Andalusia Between Cordoba & Seville

So sunrise burnt away valley mists that coated a rare non-electric rail track wriggling through orange groves toward Northeastern mountains.
There are 88 bus miles stretching from Cordoba and Seville along the Andalusian plain. Andalusia includes Gibralter (Spain doesn’t recognize Britain’s claim to that rock), This plain is as much Europe’s Eastern entrance as Turkey is in the West.
Consequently beyond the bus windows is a plain that’s been swept in historic times by the native Iberians, Phoenicians, Carthaginians, Greeks, Romans, Vandals, Visigoths, Byzantines, Jews, Romani, myriad Africans, and Muslim Moors, along with the Castilian and other Christian North Iberian nationalities who conquered and settled the area in the latter phases of the Reconquista.
This far south, road signs are frequently written in both Spanish and arabic.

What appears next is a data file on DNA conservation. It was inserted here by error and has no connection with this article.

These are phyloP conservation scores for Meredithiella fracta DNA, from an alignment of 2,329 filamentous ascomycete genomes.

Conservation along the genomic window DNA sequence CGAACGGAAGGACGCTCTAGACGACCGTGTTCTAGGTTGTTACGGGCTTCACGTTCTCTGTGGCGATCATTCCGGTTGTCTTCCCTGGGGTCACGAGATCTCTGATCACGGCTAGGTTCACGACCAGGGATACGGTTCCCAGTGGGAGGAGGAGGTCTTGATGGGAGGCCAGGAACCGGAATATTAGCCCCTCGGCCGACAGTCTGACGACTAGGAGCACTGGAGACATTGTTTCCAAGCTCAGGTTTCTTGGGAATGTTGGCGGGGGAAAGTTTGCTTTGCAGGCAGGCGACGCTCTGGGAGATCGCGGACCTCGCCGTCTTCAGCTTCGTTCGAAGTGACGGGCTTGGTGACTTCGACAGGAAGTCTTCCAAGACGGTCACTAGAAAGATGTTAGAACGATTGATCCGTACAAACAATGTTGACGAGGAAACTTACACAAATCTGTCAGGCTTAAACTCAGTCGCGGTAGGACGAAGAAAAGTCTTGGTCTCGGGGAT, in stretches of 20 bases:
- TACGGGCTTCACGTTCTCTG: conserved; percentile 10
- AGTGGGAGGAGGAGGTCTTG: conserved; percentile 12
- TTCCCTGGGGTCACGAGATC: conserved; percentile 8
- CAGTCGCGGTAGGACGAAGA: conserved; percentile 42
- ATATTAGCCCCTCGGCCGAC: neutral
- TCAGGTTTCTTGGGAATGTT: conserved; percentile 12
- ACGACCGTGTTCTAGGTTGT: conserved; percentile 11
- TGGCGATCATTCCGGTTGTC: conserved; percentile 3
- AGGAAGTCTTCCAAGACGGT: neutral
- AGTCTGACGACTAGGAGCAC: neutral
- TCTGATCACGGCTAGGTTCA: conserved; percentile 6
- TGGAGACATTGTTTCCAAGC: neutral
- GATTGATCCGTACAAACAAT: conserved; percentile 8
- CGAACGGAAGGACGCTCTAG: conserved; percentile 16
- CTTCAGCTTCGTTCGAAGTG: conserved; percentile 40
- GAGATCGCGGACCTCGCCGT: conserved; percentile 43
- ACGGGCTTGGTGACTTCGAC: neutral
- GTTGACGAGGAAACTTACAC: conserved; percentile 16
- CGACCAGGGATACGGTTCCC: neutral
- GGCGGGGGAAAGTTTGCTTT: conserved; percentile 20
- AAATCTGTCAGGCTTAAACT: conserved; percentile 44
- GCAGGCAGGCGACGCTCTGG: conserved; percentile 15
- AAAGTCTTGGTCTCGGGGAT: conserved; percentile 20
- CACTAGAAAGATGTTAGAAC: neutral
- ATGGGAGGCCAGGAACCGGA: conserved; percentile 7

Geek Stuff Canon 7D through its EFS 17-85mm (f4-5.6). Processed in PS/CC employing tools by Photomatix, Topaz and Alien Skin’s Exposure X2.

Thursday, May 4


Flamenco @ La Palacio Andaluz

Seville: If you can make it there (in flamenco) you can make it anywhere, right? The Palacio is a dinner theater with perhaps the best dance ensemble. Review: Really liked it. Good food, great dance, and since flamenco is theater… Well, there’s the hat trick :-}
Oh:  And La Palacio encourage photography.

Geek Stuff Canon G-10. Processed in PS/CC employing myriad tools by: Photomatix, Topaz and Alien Skin’s new Exposure X2. Stage lighting’s a challenge, so I try to make lemonade – y’know?